This week in history: July 8-14

25 years ago: North Korean Stalinist leader Kim Il-Sung dies

On July 8, 1994, North Korean Stalinist ruler Kim Il-Sung died at the age of 83 from a heart attack. His death was officially announced by the government 30 hours later.

Kim’s death moved the South Korean regime to place its military on red alert and provoked discussion among the leaders of imperialist countries that it would have a destabilizing impact on the region. US President Bill Clinton offered his “sincere condolences” to the North Korean people just weeks after Washington had portrayed Kim as a tyrant and maniacal aggressor.

The main fear was that a collapse of the North could lead to reunification of the Korean peninsula, depriving the US of the pretext for its military presence in the region while potentially strengthening an economic rival.

Kim, one of the few survivors of Stalin’s purge of the Korean Communist Party in the 1930s, fought as a guerrilla against Japanese occupation as early as 1932. He returned to Korea a hero in 1945, just as the US and the Soviet bureaucracy were preparing to divide the country at the 38th parallel. In December 1945 he was installed as chairman of the North Korean branch of the Korean Communist Party and he established the Korean People’s Army to solidify control of the region.

Forestalling a United Nations plan to conduct all-Korean elections, the Soviet bureaucracy conducted elections in August 1948 for a Supreme People’s Assembly, and in October that year the Soviet Union recognized Kim’s government as the sovereign government of the entire peninsula. The outbreak of the Korean War in June 1950 saw the country laid waste: Kim’s forces overran the South, only to have the United States intervene and push north to the Chinese border, provoking Chinese intervention which pushed back the fighting line to roughly where it had begun, along the present DMZ. Three million were killed, the vast majority of them civilians, particularly in the saturation bombing of the north by the US Air Force.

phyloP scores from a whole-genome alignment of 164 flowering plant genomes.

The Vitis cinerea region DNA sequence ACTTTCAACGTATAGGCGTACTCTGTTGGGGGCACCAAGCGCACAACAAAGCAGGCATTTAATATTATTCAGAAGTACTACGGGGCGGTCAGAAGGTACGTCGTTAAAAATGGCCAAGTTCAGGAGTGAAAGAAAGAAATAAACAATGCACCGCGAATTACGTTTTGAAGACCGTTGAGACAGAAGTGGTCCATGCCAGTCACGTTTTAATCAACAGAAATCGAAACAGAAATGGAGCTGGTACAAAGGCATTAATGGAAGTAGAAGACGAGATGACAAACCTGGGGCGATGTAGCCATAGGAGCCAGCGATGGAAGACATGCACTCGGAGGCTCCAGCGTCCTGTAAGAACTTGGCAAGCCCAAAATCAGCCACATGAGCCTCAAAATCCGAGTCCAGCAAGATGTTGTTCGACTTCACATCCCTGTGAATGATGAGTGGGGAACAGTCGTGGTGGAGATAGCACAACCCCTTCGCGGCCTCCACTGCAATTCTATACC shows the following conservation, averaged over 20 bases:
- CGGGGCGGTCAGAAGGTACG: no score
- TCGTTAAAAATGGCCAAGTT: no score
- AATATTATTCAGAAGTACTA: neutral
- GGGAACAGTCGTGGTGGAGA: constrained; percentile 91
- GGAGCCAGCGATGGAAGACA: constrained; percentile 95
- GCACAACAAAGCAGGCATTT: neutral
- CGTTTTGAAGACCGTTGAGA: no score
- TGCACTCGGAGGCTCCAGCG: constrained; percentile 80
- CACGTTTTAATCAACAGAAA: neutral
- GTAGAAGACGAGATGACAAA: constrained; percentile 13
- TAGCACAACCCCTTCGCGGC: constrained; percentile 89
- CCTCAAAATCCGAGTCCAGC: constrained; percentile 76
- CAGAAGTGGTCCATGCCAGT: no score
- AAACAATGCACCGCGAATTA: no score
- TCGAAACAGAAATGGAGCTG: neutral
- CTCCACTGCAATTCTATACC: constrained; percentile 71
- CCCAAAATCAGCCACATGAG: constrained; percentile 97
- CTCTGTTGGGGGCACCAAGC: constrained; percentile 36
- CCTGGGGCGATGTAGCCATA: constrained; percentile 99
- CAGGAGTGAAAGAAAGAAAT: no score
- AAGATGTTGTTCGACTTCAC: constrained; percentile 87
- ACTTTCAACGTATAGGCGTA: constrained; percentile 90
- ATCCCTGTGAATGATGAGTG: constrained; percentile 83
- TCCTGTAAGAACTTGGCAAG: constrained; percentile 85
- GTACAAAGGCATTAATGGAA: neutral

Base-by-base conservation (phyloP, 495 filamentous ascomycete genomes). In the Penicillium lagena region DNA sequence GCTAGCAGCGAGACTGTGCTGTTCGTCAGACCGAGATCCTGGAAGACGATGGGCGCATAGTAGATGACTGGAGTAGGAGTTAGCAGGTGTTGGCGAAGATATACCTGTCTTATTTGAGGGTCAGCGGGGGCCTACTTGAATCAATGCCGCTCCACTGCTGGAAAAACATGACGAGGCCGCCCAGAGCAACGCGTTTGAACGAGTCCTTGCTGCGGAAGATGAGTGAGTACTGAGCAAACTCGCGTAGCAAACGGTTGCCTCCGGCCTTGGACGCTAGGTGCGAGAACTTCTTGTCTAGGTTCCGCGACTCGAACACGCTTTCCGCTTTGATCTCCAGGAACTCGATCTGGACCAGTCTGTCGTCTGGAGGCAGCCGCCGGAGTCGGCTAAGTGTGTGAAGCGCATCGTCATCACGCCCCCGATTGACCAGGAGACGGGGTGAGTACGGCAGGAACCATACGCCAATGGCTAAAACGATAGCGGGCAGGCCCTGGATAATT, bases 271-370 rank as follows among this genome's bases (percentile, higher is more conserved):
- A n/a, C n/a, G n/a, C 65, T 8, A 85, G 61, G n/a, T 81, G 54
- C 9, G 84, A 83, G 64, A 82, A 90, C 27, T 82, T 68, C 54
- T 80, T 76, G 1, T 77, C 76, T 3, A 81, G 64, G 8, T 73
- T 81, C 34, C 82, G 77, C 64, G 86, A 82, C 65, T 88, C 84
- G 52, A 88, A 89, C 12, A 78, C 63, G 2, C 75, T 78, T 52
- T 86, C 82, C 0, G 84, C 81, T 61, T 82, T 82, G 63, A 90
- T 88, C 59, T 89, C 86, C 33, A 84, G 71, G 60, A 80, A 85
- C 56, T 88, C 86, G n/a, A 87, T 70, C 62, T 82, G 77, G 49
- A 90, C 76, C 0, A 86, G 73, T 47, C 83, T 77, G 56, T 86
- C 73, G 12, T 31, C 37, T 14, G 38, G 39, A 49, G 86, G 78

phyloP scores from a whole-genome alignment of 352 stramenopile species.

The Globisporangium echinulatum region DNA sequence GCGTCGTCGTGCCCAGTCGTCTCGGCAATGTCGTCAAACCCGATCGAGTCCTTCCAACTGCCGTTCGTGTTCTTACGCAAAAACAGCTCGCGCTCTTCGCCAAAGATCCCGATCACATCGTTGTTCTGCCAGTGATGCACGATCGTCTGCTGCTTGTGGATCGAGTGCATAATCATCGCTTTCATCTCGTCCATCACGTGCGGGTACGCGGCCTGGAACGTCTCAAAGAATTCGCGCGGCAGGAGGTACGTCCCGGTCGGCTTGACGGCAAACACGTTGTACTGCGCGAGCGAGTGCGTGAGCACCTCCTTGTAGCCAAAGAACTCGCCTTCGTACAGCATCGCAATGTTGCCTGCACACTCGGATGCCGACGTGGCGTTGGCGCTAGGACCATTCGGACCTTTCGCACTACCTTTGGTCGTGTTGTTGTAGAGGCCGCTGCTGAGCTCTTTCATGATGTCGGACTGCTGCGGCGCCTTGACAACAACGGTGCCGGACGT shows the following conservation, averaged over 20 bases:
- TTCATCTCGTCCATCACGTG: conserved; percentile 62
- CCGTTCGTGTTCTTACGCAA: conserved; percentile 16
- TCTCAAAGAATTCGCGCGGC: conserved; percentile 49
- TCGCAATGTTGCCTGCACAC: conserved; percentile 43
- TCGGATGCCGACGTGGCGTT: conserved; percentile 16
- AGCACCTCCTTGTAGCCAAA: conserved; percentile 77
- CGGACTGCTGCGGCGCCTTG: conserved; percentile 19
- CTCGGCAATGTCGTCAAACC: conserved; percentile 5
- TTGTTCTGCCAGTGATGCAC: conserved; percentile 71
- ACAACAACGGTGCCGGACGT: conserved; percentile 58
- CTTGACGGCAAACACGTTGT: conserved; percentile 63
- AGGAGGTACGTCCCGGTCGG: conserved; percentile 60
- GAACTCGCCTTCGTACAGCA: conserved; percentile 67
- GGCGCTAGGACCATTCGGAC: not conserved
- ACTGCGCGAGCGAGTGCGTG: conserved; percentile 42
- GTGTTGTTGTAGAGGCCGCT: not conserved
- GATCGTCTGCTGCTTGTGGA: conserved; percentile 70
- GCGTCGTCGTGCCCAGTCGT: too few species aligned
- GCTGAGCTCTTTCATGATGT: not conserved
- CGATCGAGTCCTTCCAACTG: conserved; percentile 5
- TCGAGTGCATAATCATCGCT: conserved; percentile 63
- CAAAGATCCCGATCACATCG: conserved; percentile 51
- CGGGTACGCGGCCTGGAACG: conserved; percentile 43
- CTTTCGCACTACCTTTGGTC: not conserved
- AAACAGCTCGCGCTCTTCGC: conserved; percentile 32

Kim’s regime aped the Stalinist bureaucracy’s police-state repression, economic autarchy, and cult of infallible leadership, with the additional noxious feature of quasi-monarchical descent of rulership from Kim Il-Sung, dubbed the “Great Leader,” to his son Kim Jong-il, the “Dear Leader,” to his son Kim Jong-un, the current Stalinist chieftain, the “Great Successor.”

During the Sino-Soviet split, Kim sought to maintain relations with both Stalinist powers while seeking maximum freedom of maneuver and pouring resources into the military, always the family’s power base. Towards the end of his life, Kim came into direct conflict with American imperialism over North Korea’s nuclear program. The first Bush administration and then the Clinton administration seized on North Korea’s nuclear program as a means of intensifying pressure on Pyongyang with a view to precipitating the disintegration of the regime, while Kim sought to use it as a bargaining chip to gain access to needed economic resources after the collapse of the Soviet Union.

50 years ago: “Soccer War” breaks out between El Salvador and Honduras

On July 14, 1969 El Salvador’s president Fidel Sánchez Hernández ordered the invasion and bombing of neighboring Honduras. Honduras quickly responded by launching their own bombings of targets within El Salvador. The four days of military conflict became known as the “Soccer War.”

The main cause of the war was the immigration of Salvadorans into Honduras and their treatment within the country. In 1969, 300,000 Salvadorans lived in Honduras, a country of 2.6 million. In 1967 Honduras began enforcing laws that allowed the government to take land occupied by Salvadoran migrants and redistribute it to Hondurans. Meanwhile, the United Fruit Company maintained ownership of 10 percent of the land in Honduras.

Salvadorans living in Honduras became subject to abuse from the Honduran government and were the victims of racial violence. The most dramatic of these events occurred in June, when Honduras and El Salvador faced off in three FIFA World Cup qualifying matches. Clashes broke out between Hondurans and Salvadorans in the aftermath of the matches.

After the final game on June 27, won by the Salvadoran team, El Salvador broke off diplomatic ties to Honduras. The Salvadoran government issued a statement saying, “the government of Honduras has not taken any effective measures to punish these crimes which constitute genocide, nor has it given assurances of indemnification or reparations for the damages caused to Salvadorans.” El Salvador claimed that in the 10 days since the soccer matches began nearly 12,000 Salvadorans were forced to flee Honduras.